Swann's long journey ends in delight
A regime change ended the spinner's nine years in the wilderness and let him make his mark.
Saturday 13 December 2008
Graeme Swann is the sort of bloke most other blokes want to go out for a pint with, the sort of bloke who would take two wickets in his first over in Test cricket with a pile of pretty unmitigated filth.
Lads magazines could have been invented with him in mind: sharp, smart, confident, carrying a bit of cash in his pocket, likes a laugh, cannot take anything too seriously. If the twinkle in his eye was any larger it would be the Oxford Street Christmas lights.
It might have cost him 30 or so Test caps in the past nine years. Laddishness was not the first attribute that England's previous coach, Duncan Fletcher, looked for in a cricketer. Swann was first picked for an England squad at The Oval in 1999, left out on the morning of the match, and never had much of a sniff again. Until yesterday. In a cute piece of captain's psychology, Swann, on his debut, was given the 14th over of the innings, brought on before England's number one spinner, Monty Panesar. It worked. The second ball to the left-hander, Gautam Gambhir, held its own and was rewarded with an lbw verdict, the sixth to Rahul Dravid, spun sharply and had a similar outcome, though Daryl Harper kept him waiting this time. The modest quality of the surrounding balls hardly counted.
Swann had become only the second man in the whole history of Test cricket to take two wickets in his first over. The wonder was perhaps that he did not become the first to take three. It would have fitted his character perfectly. In a knockabout chat with the press afterwards Swann said: "My head was spinning, I couldn't actually believe I'd got two wickets. I was just over the moon, it was like I'd scored a goal at Wembley."
But two Indian wickets at Chennai is every bit as good, maybe better. Swann ran off but was soon engulfed by his team-mates, led by Andrew Flintoff who appeared about to squeeze the life out of him.
If this was not quite redemption for Swann, it was a stop on a long journey he had seemed destined never to make. After his 12th man duties at The Oval in 1999 he was picked for the tour of South Africa that winter where he seemed to spend most of his time being late for the team bus.
There was one occasion when he stood on the team balcony before play and flashed that bit of his anatomy that got actor John Barrowman into trouble the other day for revealing during a radio programme. Swann went back to county cricket. There he stayed, first with Northamptonshire, where he was born, then with Nottinghamshire.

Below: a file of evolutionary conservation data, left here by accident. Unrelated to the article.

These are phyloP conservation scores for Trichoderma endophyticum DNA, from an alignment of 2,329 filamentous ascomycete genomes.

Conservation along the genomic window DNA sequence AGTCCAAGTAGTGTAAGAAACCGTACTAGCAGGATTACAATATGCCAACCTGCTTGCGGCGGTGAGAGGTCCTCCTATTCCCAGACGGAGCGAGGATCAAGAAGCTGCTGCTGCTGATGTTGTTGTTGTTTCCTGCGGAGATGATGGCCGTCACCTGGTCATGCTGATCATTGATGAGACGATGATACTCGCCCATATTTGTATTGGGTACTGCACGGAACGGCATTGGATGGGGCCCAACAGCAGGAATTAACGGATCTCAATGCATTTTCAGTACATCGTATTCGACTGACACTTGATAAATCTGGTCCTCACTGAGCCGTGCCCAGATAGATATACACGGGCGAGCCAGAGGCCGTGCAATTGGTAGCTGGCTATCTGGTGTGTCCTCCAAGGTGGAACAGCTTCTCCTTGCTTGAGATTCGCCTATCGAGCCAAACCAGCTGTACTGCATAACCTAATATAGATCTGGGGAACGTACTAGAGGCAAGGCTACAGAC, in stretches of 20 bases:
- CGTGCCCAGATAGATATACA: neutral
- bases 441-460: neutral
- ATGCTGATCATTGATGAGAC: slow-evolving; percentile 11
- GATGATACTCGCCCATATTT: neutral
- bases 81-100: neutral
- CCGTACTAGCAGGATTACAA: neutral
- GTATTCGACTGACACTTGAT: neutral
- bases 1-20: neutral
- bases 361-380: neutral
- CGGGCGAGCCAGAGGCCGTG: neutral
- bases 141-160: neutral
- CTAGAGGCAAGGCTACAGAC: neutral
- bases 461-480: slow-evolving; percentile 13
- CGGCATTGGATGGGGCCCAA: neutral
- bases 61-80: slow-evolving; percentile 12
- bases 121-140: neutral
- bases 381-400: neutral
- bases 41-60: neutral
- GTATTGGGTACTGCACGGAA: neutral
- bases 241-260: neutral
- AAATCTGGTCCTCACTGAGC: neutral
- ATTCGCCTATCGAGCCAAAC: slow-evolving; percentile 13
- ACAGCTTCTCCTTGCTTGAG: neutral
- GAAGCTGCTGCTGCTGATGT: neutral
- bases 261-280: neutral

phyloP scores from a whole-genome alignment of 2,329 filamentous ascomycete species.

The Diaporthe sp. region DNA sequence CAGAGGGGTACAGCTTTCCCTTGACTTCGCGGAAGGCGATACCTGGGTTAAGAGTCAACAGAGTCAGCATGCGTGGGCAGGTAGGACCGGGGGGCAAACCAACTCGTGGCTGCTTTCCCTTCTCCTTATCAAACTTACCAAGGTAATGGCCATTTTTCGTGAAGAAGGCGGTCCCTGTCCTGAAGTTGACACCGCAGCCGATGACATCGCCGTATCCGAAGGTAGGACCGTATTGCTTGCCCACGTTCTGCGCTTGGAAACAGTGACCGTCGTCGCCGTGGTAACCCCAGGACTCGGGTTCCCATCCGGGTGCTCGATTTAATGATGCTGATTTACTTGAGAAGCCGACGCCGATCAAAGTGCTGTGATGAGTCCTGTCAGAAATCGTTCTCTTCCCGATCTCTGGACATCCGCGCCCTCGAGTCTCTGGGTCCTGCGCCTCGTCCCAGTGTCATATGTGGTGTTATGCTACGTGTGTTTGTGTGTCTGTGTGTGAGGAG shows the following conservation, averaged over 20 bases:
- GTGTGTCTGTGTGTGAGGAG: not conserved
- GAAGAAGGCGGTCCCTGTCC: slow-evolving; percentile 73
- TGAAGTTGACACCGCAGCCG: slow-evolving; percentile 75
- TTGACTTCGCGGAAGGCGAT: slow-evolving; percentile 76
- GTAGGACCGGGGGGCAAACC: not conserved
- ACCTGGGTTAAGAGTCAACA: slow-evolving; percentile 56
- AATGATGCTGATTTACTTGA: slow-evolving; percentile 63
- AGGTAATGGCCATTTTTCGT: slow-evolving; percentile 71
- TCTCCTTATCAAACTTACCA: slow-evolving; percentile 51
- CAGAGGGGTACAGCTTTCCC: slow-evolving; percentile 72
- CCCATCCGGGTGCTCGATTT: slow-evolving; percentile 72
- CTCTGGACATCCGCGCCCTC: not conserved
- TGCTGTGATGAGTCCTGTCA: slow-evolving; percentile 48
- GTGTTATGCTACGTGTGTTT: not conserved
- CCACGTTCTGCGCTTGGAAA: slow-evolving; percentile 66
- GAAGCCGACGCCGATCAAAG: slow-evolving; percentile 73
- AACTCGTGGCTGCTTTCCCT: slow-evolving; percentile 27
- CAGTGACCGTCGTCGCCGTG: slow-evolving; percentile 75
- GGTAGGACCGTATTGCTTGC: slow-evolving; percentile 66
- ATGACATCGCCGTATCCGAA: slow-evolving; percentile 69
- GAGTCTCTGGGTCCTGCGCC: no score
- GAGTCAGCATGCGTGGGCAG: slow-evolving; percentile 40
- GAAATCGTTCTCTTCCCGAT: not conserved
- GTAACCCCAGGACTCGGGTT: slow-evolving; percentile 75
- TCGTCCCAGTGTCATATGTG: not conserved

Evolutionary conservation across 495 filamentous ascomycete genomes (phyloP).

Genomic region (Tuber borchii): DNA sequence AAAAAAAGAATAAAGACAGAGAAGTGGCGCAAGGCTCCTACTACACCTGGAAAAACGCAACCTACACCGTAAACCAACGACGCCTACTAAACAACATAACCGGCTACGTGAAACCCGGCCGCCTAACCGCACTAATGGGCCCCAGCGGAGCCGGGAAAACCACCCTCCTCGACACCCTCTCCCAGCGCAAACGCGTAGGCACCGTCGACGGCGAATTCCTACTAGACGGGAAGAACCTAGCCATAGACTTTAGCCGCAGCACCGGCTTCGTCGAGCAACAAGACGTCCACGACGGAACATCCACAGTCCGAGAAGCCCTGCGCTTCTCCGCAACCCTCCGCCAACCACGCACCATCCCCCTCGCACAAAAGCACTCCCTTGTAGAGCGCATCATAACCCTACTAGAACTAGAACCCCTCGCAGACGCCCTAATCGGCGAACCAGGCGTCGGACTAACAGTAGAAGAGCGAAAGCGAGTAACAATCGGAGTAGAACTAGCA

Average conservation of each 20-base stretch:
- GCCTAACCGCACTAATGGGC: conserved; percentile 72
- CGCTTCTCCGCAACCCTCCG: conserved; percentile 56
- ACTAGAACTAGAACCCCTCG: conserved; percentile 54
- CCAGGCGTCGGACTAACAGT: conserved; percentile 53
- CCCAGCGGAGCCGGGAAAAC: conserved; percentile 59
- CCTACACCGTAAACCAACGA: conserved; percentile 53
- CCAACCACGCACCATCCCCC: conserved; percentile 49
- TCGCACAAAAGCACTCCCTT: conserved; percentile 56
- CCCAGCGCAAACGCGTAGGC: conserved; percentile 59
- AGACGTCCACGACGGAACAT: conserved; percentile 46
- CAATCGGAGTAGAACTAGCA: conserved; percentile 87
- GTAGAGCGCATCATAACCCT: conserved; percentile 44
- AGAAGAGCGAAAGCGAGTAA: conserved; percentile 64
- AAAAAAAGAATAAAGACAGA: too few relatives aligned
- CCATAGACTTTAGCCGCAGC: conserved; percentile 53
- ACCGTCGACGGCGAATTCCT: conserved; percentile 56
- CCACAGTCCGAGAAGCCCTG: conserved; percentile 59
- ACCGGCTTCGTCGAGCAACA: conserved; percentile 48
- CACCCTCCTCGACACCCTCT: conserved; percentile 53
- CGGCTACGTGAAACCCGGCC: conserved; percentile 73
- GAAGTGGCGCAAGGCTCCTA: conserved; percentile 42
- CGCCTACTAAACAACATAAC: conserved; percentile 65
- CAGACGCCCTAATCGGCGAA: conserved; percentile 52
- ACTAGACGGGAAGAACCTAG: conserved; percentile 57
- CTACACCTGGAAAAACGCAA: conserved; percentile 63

It took a regime change – perhaps both in Swann as well as the England selectors – for him to be given another England chance, in the one-day squad for Sri Lanka last year. Almost eight years after he made a solitary appearance in South Africa, and only then because of injuries, he was back.
This time he did not blow it. He might not, quite, have made every bus precisely on time but he has proved himself to be a thinking cricketer, and as always a jolly presence in the dressing room. And when an Indian tour came, England, for once, needed a second spinner.
Of course, that impressively positive outlook, present in every conversation he holds, may conceal elements of doubt and uncertainty. Yesterday, in his first act as Test cricketer he received a horrid ball from Harbhajan Singh.
It spat from a length and aimed for Swann's gloves as if it was a snake with its tongue whipping out. He is a perfectly adept batsman but there was to be no avoiding the toxic barb. It hit his gloves and the ball cannoned to slip.
The nerves can hardly have been eased when he had to bowl. Swann has grown up enough to know that this might not be the start of an auspicious career, orthodox finger spinners being as much in demand as new cars in the USA. He will also be aware of what happened to the other man who took two wickets in his first over.
Richard Johnson had two Zimbabweans leg before at Chester-le-Street in 2003 and took 6 for 33 in the innings. He played only two more Tests and four years later called it a day at the age of 31. Swann has years more cricket left in him. He is an extremely capable all-round cricketer, a batsman who hits the ball and a spinner who spins it.
He will not play the 50 or so Tests that were predicted for him when he was a teenager swaggering on to the Northants scene but he will have a bit more fun yet. And his sunny disposition will make him welcome to have around. His is probably a pint.
Bowling them over: Debutant's first six
Ball one Short and wide, Gautam Gambhir rocks back and, with all the time in the world, cuts it to the boundary for four.
Ball two A fuller delivery that hits Gambhir's pad and flies to Ian Bell at short leg. Huge appeal turned down.
Ball three An arm ball that had Gambhir shouldering arms. Hits the pad and given out lbw.
Ball four Sachin Tendulkar pushes full ball through the covers for two.
Ball five Short ball turned off his hip for a single by Tendulkar.
Ball six Nicely flighted delivery that turns sharply into Rahul Dravid, missing the bat and earning a slightly dubious lbw decision.
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